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I have a shapefile I brought into QGIS with a lot of point data. One of the data layers represents an integer value that is assigned to each position.

enter image description here

I am attempting to create a raster map of the data but I don't want the interpolation process to calculate non-integer values. I simply want it to fill in the spaces as "1", "2", etc. and change basically where they meet.

Eventually I want to create a Contour map that shows these different zones. The only way I know how to do that currently is to create a raster first and then convert. If there is another way to do that, I'd be happy to try that instead.

Is there any way to automate this process or do I have to draw these polygons manually?

  • I've been searching around the internet and this site for more ideas and found the following link: gis.stackexchange.com/questions/39205/…. I've tried running the Voronoi Polygon tool, but the status bar gets to 3% and then seems to quit. I've waited 15 to 20 minutes for it to move on, but it doesn't. Is there a maximum number of points that tool will work with? This data set I'm trying to process has 18,000 points. I suspect that is a bit more than is expected. – Jason Steffen Jun 3 '16 at 21:06
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You might want to try "Convex Hull" on all the points to create a polygon over the whole area. Then repeat just around the local areas. Then with some digitizing either clip/intersect/ring until you have two polygons that fit nicely together. I'm not sure if this part is necessary but with the local areas use "Singleparts to Multipart" so that only have one polygon. Then "Merge" the two shapefiles. Define the attributes so one area has '0' and the other has '1'. Then you can do as Josh K suggests and use Rasterize. This is how I normally do it.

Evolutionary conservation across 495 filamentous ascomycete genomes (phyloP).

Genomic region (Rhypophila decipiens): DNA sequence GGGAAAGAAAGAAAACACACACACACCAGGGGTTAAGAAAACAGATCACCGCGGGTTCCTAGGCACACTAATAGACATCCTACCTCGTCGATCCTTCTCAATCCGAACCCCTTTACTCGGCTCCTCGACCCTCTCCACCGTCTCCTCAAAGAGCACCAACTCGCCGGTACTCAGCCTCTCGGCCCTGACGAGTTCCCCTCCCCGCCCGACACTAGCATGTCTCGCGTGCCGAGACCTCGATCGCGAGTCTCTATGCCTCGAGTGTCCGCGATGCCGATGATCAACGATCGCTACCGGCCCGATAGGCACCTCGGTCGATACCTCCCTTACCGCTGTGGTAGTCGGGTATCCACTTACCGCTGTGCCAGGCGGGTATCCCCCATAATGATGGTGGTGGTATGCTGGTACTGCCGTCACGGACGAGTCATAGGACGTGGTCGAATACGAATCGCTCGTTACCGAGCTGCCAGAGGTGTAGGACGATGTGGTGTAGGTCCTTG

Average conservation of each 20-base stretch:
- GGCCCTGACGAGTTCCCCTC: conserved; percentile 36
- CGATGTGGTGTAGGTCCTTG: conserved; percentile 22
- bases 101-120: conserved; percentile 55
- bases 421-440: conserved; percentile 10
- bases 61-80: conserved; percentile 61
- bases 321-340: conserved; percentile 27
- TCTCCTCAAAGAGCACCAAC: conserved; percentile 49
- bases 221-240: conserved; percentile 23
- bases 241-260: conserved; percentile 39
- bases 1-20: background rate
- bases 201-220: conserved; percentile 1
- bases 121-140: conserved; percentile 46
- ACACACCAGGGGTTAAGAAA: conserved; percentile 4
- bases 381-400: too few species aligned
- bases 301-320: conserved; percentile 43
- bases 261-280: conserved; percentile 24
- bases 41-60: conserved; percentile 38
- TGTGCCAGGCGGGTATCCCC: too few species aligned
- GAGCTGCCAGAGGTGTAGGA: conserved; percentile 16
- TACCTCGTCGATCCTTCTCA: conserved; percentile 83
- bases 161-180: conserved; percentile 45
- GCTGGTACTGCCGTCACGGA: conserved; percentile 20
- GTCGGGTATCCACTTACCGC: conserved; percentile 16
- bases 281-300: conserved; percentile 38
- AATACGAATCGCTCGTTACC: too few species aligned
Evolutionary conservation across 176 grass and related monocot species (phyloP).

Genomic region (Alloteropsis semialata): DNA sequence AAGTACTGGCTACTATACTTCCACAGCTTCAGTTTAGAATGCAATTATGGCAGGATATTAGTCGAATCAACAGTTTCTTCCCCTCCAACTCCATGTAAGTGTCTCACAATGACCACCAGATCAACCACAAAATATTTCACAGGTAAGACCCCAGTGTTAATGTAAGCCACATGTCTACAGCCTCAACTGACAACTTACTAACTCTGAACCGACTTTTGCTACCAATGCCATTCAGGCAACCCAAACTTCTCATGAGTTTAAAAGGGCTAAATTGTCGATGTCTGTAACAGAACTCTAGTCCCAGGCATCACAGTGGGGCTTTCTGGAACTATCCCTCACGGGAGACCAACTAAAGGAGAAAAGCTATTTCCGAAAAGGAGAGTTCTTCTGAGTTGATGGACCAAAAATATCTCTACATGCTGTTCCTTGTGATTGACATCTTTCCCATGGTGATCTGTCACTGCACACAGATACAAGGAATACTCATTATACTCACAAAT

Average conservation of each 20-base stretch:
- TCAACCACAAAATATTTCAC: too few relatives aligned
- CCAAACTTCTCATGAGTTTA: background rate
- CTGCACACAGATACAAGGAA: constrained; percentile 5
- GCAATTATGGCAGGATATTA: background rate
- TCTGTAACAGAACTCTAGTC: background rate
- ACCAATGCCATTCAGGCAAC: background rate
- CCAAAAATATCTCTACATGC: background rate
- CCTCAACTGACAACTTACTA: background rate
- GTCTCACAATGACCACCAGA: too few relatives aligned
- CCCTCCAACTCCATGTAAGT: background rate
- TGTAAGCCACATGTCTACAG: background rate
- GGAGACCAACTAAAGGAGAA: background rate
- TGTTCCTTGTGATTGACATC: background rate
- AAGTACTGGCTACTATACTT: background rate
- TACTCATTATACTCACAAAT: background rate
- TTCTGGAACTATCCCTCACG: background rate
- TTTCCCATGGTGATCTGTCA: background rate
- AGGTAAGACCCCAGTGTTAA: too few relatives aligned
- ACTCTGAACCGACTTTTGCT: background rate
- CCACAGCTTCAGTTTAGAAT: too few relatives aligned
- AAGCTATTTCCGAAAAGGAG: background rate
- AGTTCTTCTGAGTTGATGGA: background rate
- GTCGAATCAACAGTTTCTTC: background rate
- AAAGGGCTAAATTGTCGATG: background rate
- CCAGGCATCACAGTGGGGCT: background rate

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Well it isn't pretty, but I was able to put together a string of procedures to do this. I used the Buffer feature instead of the Voronoi Polygon tool. This procedure gave me a bunch of curved lines (from the buffer circles). I would have like to see what I would have gotten back if I could have made the Voronoi Polygon tool work but that kept stopping at 3% complete and would not go any further. Anyway, here is what I had to do.

1) I first ran the Vector/Geoprocessing Tools/Buffers... tool. I used the measure tool to get the approximate distance between the points and found it to be around 9.3 meters. I used a Buffer distance of 4.7. This gave me the following map. enter image description here

2) I then ran the Vector/Geoprocessing Tools/Dissolve... tool. I used the Buffer layer I just created as the input vector layer. I used the layer with the integers I wanted as the Dissolve field and created a new layer. This created the polygons I wanted around the various integer values as shown in the following map.

enter image description here

3) I then just needed to clean things up around the Field Boundary. To do this I ran the Vector/Geoprocessing Tools/Clip tool. I selected the polygons I just created and uses the Boundary to clip it. This got me to my solution as shown:

enter image description here

4) My goal was to create a Contour map so this got me to where I wanted. However, if I did want to rasterize it, I can use the Raster/Conversions/Rasterize tool to convert it. I then would use the Raster/Extraction/Clipper tool to clip the output to the Field Boundary again.

5) Eventually I was able to add the Legend for each soil type and get the map I wanted.

enter image description here

The boundaries are a bit rough, but it will work for now. If anyone has a way to do this and smooth the boundary lines more, I'd greatly appreciate some suggestions.

Thanks

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If the data is as regular as it looks, instead of interpolating it, have you tried just converting the shapefile to raster (QGIS-Raster/Conversion/Rasterize) based upon the integer attribute (just setting the spacing between points as the resolution)?

  • I've given this a try, but it doesn't seem to work. I think it is because it appears this tool is expecting a Shape file with data from polygons and then converts that to a Raster. I don't think it works when the data in the shape file is actually point data. It came close though as I can see the general change in shapes for each area, but the data has a lot of small gaps – Jason Steffen Jun 3 '16 at 6:25

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